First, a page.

wherein a data access to the first subset of the plurality of memory cells is performed in a second segment of the clock cycle, the second segment of the clock cycle occurring after the first segment of the clock cycle.
2. A random access memory as in claim 1 wherein the refresh selection means includes a shift register, wherein data stored in the shift register determines which memory cells are selected by the refresh selection means, and wherein the data stored in the shift register is shifted once every clock cycle.
3. A random access memory having a plurality of memory cells which are refreshed responsive to a clock signal, the clock signal having a clock cycle and the random access memory comprising:
address selection means, coupled to the plurality of memory cells, for selecting a first subset of the plurality of memory cells for data access;
refresh selection means, coupled to the plurality of memory cells, for selecting a second subset of the plurality of memory cells to be refreshed, the refresh selection means including a shift register, data stored in the shift register determining which memory cells are selected by the refresh selection means, and the data stored in the shift register being shifted once every clock cycle; and,
refresh means, coupled to the plurality of memory cells, for, during a first segment of the clock cycle, refreshing data stored in the first subset of the plurality of memory cells selected by the address selection means and for, during the first segment of the clock cycle, refreshing data stored in the second subset of the plurality of memory cells selected by the refresh selection means; wherein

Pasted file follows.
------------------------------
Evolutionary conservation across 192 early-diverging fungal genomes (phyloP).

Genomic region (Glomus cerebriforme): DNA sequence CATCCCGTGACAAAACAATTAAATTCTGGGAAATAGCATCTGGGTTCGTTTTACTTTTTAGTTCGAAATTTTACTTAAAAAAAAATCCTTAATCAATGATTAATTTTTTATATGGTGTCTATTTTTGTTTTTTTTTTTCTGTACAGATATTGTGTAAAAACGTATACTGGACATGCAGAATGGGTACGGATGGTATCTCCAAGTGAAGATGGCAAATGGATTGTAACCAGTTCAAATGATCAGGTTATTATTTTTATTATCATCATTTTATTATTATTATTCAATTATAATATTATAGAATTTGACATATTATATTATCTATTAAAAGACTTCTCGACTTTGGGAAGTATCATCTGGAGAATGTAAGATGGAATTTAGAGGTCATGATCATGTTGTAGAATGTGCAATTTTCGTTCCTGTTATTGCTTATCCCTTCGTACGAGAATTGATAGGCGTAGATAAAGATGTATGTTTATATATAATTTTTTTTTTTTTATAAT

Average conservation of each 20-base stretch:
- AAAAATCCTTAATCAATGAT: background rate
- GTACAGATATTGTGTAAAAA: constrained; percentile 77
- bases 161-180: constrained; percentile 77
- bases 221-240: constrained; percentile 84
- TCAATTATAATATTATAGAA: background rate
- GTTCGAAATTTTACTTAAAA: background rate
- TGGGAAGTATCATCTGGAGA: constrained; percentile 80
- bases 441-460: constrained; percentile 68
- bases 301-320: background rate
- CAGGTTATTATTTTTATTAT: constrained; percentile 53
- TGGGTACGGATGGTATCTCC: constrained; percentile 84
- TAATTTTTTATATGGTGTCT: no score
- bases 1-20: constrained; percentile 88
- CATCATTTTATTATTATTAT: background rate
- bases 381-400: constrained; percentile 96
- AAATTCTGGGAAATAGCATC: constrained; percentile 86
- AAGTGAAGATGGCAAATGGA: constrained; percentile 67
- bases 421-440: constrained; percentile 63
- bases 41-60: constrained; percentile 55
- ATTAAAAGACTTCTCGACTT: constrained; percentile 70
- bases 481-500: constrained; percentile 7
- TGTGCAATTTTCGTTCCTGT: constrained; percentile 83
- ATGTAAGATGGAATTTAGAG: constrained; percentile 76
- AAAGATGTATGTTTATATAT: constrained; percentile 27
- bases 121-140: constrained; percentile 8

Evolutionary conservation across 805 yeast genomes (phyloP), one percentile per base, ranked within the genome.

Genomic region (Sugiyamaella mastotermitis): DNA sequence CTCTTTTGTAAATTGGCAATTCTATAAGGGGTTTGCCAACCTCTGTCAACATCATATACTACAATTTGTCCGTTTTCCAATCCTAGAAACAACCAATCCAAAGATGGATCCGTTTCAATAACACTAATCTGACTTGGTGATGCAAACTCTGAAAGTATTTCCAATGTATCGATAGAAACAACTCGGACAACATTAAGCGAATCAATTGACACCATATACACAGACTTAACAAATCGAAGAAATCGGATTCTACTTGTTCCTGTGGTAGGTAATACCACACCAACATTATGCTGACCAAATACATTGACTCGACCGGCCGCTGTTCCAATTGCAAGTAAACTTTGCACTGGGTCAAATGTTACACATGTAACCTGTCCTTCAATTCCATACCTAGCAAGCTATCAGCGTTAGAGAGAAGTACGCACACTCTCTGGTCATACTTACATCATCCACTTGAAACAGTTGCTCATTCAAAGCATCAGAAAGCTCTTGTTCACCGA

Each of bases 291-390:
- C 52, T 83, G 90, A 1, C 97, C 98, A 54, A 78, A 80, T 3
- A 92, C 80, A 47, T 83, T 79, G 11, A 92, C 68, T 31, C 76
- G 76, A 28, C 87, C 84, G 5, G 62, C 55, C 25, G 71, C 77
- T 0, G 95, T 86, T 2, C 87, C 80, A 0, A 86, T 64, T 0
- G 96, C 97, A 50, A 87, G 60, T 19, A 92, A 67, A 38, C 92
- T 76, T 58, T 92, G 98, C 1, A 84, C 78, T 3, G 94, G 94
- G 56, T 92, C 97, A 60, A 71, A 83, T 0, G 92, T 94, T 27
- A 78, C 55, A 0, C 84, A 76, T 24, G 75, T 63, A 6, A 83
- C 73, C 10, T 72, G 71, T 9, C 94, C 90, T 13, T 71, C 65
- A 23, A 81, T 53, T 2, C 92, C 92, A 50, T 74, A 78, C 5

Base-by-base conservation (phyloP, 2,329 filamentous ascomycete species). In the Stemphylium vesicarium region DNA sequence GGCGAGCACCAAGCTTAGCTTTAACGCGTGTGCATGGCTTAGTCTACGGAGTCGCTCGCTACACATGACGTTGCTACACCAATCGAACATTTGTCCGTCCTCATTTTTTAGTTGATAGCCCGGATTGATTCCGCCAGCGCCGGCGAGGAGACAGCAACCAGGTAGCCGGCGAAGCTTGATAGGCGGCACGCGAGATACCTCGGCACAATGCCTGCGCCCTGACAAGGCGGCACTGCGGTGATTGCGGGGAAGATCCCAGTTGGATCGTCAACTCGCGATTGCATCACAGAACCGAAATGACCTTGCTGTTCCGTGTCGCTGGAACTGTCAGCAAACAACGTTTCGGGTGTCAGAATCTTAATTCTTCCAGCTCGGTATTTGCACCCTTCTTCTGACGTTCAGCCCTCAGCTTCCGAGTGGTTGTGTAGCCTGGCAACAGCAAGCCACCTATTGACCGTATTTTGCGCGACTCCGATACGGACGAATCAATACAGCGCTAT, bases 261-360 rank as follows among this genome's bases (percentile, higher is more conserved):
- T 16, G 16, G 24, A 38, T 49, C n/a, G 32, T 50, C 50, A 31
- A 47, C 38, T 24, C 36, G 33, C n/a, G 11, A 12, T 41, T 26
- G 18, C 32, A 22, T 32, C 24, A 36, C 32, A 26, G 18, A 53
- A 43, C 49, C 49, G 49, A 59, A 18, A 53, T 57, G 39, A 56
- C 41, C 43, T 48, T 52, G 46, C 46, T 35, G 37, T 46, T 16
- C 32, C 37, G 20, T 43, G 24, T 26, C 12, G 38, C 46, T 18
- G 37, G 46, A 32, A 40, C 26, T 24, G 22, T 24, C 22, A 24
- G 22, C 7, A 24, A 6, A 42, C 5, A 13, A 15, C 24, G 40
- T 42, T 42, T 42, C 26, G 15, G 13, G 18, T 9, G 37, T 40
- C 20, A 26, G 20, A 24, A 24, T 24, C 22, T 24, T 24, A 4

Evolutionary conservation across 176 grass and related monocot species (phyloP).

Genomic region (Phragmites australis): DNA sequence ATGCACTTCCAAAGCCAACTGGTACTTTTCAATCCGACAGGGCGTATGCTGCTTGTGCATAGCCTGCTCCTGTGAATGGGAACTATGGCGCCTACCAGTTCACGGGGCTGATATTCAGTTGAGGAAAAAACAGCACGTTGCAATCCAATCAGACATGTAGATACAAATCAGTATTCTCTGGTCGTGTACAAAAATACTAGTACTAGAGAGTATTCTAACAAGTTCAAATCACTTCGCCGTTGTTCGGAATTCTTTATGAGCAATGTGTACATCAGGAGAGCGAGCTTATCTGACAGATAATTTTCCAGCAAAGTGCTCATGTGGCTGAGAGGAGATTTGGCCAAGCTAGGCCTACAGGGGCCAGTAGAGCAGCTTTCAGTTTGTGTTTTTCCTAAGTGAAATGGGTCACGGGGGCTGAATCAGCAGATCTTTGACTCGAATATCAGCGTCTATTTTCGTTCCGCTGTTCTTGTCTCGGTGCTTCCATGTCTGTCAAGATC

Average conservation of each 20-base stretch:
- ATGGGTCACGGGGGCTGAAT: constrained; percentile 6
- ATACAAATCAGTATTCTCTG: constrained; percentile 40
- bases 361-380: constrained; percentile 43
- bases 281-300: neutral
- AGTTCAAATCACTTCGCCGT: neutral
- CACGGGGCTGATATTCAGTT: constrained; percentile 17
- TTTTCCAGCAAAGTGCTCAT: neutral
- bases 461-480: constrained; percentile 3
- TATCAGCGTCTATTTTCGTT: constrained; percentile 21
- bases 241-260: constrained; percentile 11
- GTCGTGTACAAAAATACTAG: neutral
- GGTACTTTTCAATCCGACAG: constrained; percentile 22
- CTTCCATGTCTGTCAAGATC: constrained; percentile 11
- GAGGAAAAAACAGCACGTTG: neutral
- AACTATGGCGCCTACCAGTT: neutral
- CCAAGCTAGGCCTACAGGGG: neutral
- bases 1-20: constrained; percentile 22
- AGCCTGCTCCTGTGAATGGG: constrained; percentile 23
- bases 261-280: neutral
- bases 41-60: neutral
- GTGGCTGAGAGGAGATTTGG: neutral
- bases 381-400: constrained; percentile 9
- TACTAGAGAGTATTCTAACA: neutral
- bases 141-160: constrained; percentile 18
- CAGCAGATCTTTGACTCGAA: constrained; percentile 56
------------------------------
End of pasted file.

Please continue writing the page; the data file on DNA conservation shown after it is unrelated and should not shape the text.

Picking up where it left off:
the plurality of memory cells are arranged in rows, each row being selected by a signal placed on a word line for that row;
the refresh selection means selects the second subset of the plurality of memory cells by selecting a word line for at least one row containing the second subset of the plurality of memory cells; and,
for each word line, the shift register includes a one-bit shifter, the refresh selection means selecting a word line based on a value stored in the one-bit shifter for the word line.
4. A random access memory as in claim 1 wherein during a second segment of the clock cycle, a data access is performed on the first subset of the plurality of memory cells.
5. A random access memory as in claim 1 wherein the clock signal is generated external to the random access memory.
6. A random access memory as in claim 1 wherein the clock signal is generated from a system clock of a computing system which includes the random access memory.